August 28, 2019
AAVSO Forum threads (scroll to the bottom of a thread for latest posts):
- Campaigns and Observing Reports: https://www.aavso.org/v3890-sgr-outburst-2019
- Novae: https://www.aavso.org/v3890-sagittarii-now-third-recorded-eruption-67-mag
- Spectroscopy: https://www.aavso.org/node/66176
- Time Sensitive Alerts: https://www.aavso.org/v3890-sagittarii-now-third-recorded-eruption-67-mag-0
The symbiotic star and recurrent nova V3890 Sgr is in outburst, its third recorded outburst. The current outburst was first reported by Alfredo Pereira (Carnaxide, Portugal, reported via vsnet-alert 23505), who observed it on 2019 August 27.870 UT at visual magnitude 6.7. Previous outbursts occurred in 1962 and 1990.
Dr. Ulisse Munari (University of Padua, Asiago Observatory) requests photometry and spectroscopy beginning immediately. He writes: "(U)BVRI filter photometry with a cadence of 1 observation every hour for each individual observer would be great. It is vital to start the observations as soon as possible because we expect a very rapid evolution, at least for the first two weeks, and a return to quiescence brightness in less than two months.
"In these first hours/days the brightness of the system is dominated by recombination within the wind of the cool giant suddenly ionized by the initial UV flash from the outbursting companion. In a few days, the wind will have recombined to neutral conditions and be replaced in keeping the nova bright by the expanding ejecta. The ejecta are fast moving and smashing against the quit wind from the giant, causing a hell of a collision and all the associated high energy phenomena (X- and gamma-rays included).
"Time-series observations are not requested, the orbital period being longer than a year. Unfiltered photometry will be of no/very modest use."
J. Strader et al. (ATel #13047) report that spectroscopic confirmation of a new nova outburst of V3890 Sgr was obtained using the Goodman spectrograph on the SOAR telescope on 2019 Aug. 27.98 UT.
Dr. Munari continues: "I'm also very interested to receive spectra from AAVSO observers. Low resolution and wide wavelength range spectra, as well as higher resolution spectra focusing on emission lines (in particular Halpha), will be great. For those performing flux calibration, I suggest to adopt the bright and nearby standards:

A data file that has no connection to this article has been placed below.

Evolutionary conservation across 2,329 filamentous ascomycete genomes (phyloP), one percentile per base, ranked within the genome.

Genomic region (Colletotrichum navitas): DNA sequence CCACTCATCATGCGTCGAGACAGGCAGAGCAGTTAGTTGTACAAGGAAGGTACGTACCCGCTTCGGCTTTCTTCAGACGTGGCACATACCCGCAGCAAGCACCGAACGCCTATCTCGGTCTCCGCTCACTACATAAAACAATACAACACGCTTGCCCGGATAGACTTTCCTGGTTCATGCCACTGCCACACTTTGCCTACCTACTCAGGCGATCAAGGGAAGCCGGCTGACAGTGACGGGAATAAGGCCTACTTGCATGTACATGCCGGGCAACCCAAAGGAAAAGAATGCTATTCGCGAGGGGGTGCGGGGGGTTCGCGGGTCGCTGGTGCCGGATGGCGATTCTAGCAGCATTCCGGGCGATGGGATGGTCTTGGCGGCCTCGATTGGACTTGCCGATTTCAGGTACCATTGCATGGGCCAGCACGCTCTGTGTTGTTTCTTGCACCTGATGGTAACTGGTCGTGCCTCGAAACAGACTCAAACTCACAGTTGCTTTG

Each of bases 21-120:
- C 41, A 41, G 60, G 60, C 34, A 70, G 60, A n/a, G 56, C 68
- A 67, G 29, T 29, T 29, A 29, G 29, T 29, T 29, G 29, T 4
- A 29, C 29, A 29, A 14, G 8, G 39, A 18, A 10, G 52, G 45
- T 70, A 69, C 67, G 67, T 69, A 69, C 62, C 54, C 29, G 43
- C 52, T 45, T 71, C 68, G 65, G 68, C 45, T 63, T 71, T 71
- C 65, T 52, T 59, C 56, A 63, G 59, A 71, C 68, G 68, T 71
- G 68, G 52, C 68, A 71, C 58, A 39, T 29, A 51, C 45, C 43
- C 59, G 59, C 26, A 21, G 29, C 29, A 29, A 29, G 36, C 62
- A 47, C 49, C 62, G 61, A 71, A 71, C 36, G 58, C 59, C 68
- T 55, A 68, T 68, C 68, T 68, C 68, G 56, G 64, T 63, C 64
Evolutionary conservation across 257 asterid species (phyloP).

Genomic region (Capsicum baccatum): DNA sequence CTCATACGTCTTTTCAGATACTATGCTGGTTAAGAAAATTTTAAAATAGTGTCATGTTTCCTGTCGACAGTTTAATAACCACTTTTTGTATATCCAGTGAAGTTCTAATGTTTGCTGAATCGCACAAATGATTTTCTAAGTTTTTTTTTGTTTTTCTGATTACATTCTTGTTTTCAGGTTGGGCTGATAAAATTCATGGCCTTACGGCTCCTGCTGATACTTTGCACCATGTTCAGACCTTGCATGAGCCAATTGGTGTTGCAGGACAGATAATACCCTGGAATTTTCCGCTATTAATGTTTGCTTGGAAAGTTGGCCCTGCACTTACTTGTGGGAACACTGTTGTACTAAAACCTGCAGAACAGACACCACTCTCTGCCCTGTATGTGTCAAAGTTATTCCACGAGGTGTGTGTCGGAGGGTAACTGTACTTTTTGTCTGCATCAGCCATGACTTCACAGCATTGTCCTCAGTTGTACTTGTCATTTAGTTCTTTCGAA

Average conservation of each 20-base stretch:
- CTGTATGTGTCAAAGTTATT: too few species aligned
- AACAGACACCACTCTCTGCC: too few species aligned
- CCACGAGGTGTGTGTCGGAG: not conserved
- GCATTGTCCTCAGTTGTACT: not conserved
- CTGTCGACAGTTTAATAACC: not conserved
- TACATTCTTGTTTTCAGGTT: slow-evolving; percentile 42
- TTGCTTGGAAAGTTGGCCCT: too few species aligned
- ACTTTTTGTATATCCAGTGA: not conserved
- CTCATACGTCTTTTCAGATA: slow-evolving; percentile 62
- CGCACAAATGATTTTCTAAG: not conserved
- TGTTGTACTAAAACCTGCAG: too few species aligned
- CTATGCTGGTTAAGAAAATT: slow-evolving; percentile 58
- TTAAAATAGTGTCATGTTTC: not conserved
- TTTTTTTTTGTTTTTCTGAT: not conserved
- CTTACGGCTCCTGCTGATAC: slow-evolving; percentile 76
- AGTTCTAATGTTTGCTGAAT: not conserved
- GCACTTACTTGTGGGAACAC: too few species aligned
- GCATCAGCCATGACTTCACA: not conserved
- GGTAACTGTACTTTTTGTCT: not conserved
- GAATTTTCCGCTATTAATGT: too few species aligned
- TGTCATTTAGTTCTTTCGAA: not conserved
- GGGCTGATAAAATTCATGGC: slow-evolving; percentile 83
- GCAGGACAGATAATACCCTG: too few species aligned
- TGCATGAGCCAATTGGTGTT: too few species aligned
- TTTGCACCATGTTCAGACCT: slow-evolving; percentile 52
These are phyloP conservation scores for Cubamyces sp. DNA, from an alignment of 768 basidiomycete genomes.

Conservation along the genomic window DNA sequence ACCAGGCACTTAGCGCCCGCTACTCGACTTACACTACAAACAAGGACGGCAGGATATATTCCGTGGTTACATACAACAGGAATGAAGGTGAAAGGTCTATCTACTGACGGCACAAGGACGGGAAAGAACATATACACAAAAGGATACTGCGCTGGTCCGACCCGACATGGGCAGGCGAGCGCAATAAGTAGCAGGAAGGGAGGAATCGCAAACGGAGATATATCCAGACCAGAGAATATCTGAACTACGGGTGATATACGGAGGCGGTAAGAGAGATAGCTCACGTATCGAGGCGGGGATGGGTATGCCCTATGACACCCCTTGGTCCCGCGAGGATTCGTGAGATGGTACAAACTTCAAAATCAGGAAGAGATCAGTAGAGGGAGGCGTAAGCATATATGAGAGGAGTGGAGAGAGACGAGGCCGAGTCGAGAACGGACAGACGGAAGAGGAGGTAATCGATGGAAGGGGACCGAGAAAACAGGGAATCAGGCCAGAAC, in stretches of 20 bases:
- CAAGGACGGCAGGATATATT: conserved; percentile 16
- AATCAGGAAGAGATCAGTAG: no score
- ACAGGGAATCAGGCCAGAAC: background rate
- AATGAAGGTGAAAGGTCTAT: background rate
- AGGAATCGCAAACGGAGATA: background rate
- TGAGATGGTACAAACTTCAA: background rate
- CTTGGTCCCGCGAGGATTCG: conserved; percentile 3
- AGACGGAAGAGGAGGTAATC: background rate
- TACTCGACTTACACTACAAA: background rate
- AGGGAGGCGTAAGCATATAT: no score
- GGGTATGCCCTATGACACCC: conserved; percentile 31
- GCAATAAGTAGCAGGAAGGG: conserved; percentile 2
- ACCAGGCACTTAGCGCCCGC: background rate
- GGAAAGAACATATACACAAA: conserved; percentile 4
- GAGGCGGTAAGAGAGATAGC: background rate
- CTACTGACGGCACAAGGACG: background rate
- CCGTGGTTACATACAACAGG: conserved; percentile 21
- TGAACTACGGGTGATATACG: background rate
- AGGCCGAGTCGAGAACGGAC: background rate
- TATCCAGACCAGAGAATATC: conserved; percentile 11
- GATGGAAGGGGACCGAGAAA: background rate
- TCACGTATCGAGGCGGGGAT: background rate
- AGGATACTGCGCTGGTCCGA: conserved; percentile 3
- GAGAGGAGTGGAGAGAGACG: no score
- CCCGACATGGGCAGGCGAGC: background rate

HR 6698 17 59 01.59 -09 46 25.08 V=3.33
HR 6700 17 59 47.55 -23 48 58.02 V=4.75
"The most obvious effect we may expect to find in the spectra is the sharpening of emission lines with time, as the result of the nova ejecta being decelerated by the pre-existing wind from the giant. It is important to carefully focus the spectrograph prior to any observation so to avoid being fooled by line broadening caused by out-of-focus instruments."
Dr. Stella Kafka (AAVSO) also requests spectroscopy. In a post to the AAVSO Spectroscopy forum, she writes: "All resolutions are needed! For high-res spectra, please focus on emisison lines (especially H-alpha)...Please submit your spectra to the AAVSO [spectroscopy] database at: https://www.aavso.org/apps/specdb/submit ."
V3890 Sgr is 18.4 V at minimum. Observations reported to the AAVSO include:
2019 Aug. 25.56810 UT, 15.8 (R. Stubbings, Tetoora Road, VIC, Australia);
26.54510, 15.2 (Stubbings);
27.52080, 15.2 (Stubbings);
27.870, 6.7 (A. Pereira, Carnaxide, Portugal, via vsnet-alert 23505);
28.03472, 7.4 (A. Amorim, Florianopolis, Brazil);
28.04868, 7.340 V +/-0.001 (K. Sokolovsky, Moscow, Russian Fed., selected from 1422 observations made Aug. 28);
28.04875, 7.318 V +/-0.001 (Sokolovsky);
28.04969, 7.333 V +/-0.001 (Sokolovsky);
28.05168, 7.994 B +/-0.001 (Sokolovsky);
28.08076, 7.232 V +/-0.001 (Sokolovsky);
28.08083, 7.238 V +/-0.001 (Sokolovsky);
28.10906, 7.184 V +/-0.001 (Sokolovsky);
28.15571, 7.277 V +/-0.001 (Sokolovsky);
28.17800, 7.415 V +/-0.001 (Sokolovsky);
28.382, 8.1 (P. Williams, Heathcote, NSW, Australia);
28.441, 8.03 V +/-0.02 (R. Modic, Willoughby, OH);
28.44940, 8.14 V +/-0.07 (R. Fidrich, Budapest, Hungary);
28.45347, 8.1 (A. Pearce, Nedlands, W. Australia);
28.52847, 8.1 (Pearce);
28.60347, 8.1 (Pearce);
Coordinates: R.A. 18 30 43.28 Dec. -24 01 08.9 (J2000.0)
Charts with comparison stars for V3890 Sgr may be created using the AAVSO Variable Star Plotter (VSP).
Please submit observations to the AAVSO International Database using the name V3890 SGR.
This AAVSO Alert Notice was compiled by Elizabeth O. Waagen.
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